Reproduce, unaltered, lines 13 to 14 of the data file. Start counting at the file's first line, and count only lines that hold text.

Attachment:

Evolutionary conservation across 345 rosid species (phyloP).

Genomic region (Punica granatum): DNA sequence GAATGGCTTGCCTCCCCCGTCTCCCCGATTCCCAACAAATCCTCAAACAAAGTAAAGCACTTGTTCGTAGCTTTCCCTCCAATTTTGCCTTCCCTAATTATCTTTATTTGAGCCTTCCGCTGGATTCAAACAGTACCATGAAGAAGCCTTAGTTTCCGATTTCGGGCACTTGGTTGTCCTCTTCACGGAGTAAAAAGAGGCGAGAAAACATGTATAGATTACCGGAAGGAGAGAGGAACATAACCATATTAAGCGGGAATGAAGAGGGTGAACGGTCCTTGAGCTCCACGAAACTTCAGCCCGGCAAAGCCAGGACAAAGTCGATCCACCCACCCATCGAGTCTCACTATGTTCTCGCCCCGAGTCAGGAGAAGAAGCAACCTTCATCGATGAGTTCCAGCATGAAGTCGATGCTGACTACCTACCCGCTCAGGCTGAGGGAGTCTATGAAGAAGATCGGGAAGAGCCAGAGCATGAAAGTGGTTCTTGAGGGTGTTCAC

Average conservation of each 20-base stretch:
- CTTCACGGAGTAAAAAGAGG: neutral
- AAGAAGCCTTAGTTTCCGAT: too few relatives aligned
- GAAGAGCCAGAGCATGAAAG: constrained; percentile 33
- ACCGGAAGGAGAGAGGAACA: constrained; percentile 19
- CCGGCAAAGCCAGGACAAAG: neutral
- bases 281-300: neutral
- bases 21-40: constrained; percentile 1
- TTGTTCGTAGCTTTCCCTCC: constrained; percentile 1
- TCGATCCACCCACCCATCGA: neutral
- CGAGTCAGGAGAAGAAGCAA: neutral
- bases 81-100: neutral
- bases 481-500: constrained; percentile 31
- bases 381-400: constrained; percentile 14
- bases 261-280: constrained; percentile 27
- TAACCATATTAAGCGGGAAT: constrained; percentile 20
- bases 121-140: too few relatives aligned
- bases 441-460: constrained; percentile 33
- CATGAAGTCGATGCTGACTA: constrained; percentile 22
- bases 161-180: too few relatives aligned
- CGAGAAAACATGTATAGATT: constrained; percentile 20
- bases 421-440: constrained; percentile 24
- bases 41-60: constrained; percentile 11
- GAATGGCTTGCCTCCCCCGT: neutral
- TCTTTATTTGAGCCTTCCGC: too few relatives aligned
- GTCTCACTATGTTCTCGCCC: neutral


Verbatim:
- CGAGTCAGGAGAAGAAGCAA: neutral
- bases 81-100: neutral